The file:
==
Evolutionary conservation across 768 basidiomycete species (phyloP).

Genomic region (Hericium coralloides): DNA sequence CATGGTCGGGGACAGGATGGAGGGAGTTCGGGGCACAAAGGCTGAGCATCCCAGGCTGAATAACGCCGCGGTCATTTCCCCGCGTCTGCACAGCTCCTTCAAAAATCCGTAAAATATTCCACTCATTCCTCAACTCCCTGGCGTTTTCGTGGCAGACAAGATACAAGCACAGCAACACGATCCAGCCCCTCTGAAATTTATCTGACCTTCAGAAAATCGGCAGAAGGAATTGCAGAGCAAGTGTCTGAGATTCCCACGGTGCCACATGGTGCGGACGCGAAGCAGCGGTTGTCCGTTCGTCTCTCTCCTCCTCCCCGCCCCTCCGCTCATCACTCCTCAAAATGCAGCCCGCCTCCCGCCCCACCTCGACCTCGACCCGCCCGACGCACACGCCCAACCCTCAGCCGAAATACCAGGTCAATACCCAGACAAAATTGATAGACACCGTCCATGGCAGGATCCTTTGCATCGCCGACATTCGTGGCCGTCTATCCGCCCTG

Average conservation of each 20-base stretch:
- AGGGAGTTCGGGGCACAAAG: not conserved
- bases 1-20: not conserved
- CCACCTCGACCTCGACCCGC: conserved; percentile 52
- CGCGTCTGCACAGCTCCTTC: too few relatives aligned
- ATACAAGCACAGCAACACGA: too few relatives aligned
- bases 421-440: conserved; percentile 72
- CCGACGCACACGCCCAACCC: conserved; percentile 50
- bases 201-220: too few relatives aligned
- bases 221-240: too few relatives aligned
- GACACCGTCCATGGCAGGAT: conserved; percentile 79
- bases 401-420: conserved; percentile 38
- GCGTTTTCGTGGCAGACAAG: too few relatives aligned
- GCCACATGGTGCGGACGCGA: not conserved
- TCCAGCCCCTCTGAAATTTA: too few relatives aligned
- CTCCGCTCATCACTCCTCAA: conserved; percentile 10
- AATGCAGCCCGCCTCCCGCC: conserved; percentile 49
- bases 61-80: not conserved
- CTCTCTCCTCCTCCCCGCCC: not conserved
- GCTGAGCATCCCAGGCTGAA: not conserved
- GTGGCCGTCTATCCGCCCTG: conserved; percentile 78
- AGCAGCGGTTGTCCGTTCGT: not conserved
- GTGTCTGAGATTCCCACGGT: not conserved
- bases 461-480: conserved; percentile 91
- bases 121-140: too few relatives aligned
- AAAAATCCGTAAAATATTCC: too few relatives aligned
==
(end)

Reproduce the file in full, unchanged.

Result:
Evolutionary conservation across 768 basidiomycete species (phyloP).

Genomic region (Hericium coralloides): DNA sequence CATGGTCGGGGACAGGATGGAGGGAGTTCGGGGCACAAAGGCTGAGCATCCCAGGCTGAATAACGCCGCGGTCATTTCCCCGCGTCTGCACAGCTCCTTCAAAAATCCGTAAAATATTCCACTCATTCCTCAACTCCCTGGCGTTTTCGTGGCAGACAAGATACAAGCACAGCAACACGATCCAGCCCCTCTGAAATTTATCTGACCTTCAGAAAATCGGCAGAAGGAATTGCAGAGCAAGTGTCTGAGATTCCCACGGTGCCACATGGTGCGGACGCGAAGCAGCGGTTGTCCGTTCGTCTCTCTCCTCCTCCCCGCCCCTCCGCTCATCACTCCTCAAAATGCAGCCCGCCTCCCGCCCCACCTCGACCTCGACCCGCCCGACGCACACGCCCAACCCTCAGCCGAAATACCAGGTCAATACCCAGACAAAATTGATAGACACCGTCCATGGCAGGATCCTTTGCATCGCCGACATTCGTGGCCGTCTATCCGCCCTG

Average conservation of each 20-base stretch:
- AGGGAGTTCGGGGCACAAAG: not conserved
- bases 1-20: not conserved
- CCACCTCGACCTCGACCCGC: conserved; percentile 52
- CGCGTCTGCACAGCTCCTTC: too few relatives aligned
- ATACAAGCACAGCAACACGA: too few relatives aligned
- bases 421-440: conserved; percentile 72
- CCGACGCACACGCCCAACCC: conserved; percentile 50
- bases 201-220: too few relatives aligned
- bases 221-240: too few relatives aligned
- GACACCGTCCATGGCAGGAT: conserved; percentile 79
- bases 401-420: conserved; percentile 38
- GCGTTTTCGTGGCAGACAAG: too few relatives aligned
- GCCACATGGTGCGGACGCGA: not conserved
- TCCAGCCCCTCTGAAATTTA: too few relatives aligned
- CTCCGCTCATCACTCCTCAA: conserved; percentile 10
- AATGCAGCCCGCCTCCCGCC: conserved; percentile 49
- bases 61-80: not conserved
- CTCTCTCCTCCTCCCCGCCC: not conserved
- GCTGAGCATCCCAGGCTGAA: not conserved
- GTGGCCGTCTATCCGCCCTG: conserved; percentile 78
- AGCAGCGGTTGTCCGTTCGT: not conserved
- GTGTCTGAGATTCCCACGGT: not conserved
- bases 461-480: conserved; percentile 91
- bases 121-140: too few relatives aligned
- AAAAATCCGTAAAATATTCC: too few relatives aligned